Bhagavan: Humanity may be one, but people act in different ways. No two are alike. This is the law of nature. Thought, words and actions depend on time and circumstances. Here is an example. A tender fruit is sour in its taste; an unripe fruit is astringent, while a ripe fruit is sweet. All the three are the stages of the same fruit, aren't they! It is sour, then astringent and finally sweet. How does it happen? Why? The change of taste is due to the passage of time. No one has filled the ripe fruit with sugar. So, I say yetti matiyo, atti gati; yetti sthitio, atti sampatti (Telugu verse). ‘As is the mind, so is the destiny; as is the position, so is the affluence.’

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In human life, there are three important aspects, 'doing', body; 'thinking', mind; 'being', Atma. Body desires, mind thinks and atma experiences. You should have broadmindedness. You should never be narrow-minded. When examination results are published, why don't you feel happy that so many have passed the examinations? If in the spirit of a large heart, you look for your result, you will definitely find your number in the newspaper along with those of other candidates. It is but narrow-­mindedness if you look only for your own number unmindful of others.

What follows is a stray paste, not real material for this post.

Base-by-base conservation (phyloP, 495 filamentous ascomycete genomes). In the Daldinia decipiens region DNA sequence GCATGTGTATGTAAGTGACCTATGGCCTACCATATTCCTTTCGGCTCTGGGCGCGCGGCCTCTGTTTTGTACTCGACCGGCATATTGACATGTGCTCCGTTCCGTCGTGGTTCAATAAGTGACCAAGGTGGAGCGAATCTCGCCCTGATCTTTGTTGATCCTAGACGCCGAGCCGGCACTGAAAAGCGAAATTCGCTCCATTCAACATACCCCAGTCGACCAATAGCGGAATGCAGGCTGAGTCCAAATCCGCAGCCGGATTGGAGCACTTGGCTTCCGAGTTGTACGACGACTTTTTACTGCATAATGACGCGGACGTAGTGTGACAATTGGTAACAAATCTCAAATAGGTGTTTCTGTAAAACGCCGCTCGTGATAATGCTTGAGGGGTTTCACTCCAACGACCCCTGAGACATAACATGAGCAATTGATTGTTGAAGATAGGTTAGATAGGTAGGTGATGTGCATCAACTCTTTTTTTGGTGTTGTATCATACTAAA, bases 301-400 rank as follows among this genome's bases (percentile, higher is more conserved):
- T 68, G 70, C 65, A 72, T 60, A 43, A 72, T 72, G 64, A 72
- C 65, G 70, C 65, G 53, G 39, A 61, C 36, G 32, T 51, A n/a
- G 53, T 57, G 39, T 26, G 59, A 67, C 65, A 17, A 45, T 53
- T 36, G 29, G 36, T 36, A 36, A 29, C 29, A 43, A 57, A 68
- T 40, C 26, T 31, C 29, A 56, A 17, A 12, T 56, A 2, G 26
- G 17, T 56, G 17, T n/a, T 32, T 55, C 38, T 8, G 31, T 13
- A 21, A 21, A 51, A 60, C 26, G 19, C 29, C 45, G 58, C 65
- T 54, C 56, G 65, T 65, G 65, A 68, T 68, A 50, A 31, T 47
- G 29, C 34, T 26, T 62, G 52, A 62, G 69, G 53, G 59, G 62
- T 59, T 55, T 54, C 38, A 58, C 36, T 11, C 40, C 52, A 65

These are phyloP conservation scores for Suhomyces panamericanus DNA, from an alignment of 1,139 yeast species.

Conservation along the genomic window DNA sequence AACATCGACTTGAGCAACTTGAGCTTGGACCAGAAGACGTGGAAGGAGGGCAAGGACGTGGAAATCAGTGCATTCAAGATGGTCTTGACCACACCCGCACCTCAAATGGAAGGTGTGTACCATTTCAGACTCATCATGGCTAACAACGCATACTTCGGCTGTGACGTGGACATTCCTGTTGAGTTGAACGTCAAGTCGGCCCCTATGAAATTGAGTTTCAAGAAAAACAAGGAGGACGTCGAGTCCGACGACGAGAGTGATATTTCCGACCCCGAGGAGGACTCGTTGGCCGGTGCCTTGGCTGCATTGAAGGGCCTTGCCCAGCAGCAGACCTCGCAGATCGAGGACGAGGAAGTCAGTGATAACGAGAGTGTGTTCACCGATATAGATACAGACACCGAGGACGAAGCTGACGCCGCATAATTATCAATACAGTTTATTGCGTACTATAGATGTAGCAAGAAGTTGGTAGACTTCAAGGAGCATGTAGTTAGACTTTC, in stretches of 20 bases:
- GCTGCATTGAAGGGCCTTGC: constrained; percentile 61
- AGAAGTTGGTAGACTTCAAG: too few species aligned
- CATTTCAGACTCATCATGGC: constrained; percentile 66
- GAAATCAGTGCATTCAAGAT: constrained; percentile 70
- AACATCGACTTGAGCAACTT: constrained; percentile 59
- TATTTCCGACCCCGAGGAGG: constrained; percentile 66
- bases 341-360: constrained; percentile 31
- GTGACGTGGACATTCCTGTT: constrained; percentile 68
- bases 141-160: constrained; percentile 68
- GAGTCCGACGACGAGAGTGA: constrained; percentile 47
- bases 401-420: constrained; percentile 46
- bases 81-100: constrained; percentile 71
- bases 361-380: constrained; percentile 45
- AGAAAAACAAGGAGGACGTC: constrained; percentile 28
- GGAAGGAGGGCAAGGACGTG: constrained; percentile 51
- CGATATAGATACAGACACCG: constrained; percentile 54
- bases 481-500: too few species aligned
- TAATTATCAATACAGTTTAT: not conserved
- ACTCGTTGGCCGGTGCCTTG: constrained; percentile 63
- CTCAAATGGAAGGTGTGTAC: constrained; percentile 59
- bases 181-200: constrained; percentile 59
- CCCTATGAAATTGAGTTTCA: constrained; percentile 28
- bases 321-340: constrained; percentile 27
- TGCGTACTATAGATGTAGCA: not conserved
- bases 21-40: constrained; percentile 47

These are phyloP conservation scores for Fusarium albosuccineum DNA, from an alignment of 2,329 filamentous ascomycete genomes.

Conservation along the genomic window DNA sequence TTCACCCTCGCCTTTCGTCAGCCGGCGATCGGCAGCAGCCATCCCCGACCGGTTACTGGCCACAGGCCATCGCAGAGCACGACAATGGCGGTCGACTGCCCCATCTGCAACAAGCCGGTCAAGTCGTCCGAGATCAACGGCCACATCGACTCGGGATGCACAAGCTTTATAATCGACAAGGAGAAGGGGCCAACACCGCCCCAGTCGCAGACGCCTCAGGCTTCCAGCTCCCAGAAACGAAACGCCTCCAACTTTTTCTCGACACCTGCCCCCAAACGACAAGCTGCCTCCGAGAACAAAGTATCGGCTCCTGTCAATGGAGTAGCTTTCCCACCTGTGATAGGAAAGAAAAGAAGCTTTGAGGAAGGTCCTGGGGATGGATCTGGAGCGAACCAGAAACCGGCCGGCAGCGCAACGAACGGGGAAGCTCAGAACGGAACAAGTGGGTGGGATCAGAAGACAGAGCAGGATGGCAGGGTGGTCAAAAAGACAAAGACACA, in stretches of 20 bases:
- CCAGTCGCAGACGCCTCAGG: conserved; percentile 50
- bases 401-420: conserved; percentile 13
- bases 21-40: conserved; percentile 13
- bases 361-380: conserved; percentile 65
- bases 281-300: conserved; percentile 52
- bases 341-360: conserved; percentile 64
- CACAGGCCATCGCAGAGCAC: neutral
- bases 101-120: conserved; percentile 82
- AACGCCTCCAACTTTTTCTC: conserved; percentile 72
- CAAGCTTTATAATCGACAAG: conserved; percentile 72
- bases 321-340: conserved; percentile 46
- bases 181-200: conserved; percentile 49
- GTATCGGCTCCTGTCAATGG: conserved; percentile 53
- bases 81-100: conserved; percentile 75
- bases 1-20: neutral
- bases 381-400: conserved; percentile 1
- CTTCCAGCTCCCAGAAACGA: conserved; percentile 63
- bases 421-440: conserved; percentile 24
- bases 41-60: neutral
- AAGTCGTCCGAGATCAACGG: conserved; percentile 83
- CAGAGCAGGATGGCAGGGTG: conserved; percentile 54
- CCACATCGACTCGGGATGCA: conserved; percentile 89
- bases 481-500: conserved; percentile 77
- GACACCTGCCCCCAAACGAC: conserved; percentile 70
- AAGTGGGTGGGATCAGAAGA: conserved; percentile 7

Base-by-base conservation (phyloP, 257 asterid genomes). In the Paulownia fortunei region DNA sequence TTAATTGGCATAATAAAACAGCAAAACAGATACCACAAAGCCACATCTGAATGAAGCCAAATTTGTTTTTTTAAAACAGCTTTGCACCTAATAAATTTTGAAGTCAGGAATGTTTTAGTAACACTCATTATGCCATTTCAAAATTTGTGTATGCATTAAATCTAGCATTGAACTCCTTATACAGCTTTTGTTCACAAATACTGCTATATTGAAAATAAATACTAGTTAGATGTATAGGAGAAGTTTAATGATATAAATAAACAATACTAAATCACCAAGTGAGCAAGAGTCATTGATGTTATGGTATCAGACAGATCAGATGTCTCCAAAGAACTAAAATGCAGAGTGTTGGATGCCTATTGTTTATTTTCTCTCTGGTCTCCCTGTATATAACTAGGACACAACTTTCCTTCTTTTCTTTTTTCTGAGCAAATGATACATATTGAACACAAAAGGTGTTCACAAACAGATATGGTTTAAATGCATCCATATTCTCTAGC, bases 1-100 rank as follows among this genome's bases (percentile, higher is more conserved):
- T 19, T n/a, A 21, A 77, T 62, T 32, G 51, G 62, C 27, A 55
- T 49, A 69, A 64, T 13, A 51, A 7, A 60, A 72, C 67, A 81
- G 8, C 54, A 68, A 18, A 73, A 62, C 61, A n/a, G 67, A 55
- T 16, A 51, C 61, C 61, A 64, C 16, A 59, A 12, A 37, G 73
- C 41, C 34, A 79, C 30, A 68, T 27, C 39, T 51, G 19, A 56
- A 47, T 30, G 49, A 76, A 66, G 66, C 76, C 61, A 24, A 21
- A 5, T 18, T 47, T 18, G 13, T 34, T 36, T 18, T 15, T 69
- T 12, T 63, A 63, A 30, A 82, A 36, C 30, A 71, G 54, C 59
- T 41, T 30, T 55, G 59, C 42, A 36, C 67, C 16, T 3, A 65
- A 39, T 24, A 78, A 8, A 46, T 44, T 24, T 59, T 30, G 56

Another example: Suppose you feel happy that in a group photo everyone has figured nicely. If you then look at your own figure, you will be known to be broadminded.

Human life is a combination of three attributes, trigunas. The three work in perfect union as the three wings of a fan. Just as a chutney is made of tamarind, salt and chillies well ground, so also human life has trigunas, well mixed. You also must have known pan, which Indians chew. It has three ingredients, betel leaf, betel nut and lime, of green, brown and white colours respectively. When the ingredients of three different colours are chewed, you get the red colour.

Similarly, in human life all the three gunas are intermixed. But spiritually, basically and fundamentally, the core of the human being is sat, 'being', cit, 'awareness' and ananda, 'bliss'. Sat and cit together confer ananda.

An example: Here are two separate things, water and sugar. When you mix the two it is neither sugar nor water, but syrup. So also water is sat, sugar is cit, forming the syrup ananda. The triune trigunas (three attributes) and the basic nature of sat, cit, and ananda mixed with deha, body, manas mind, and buddhi intellect, interacting with pravrtti, the external world, lead to anekatva, that is diversity or multiplicity or plurality.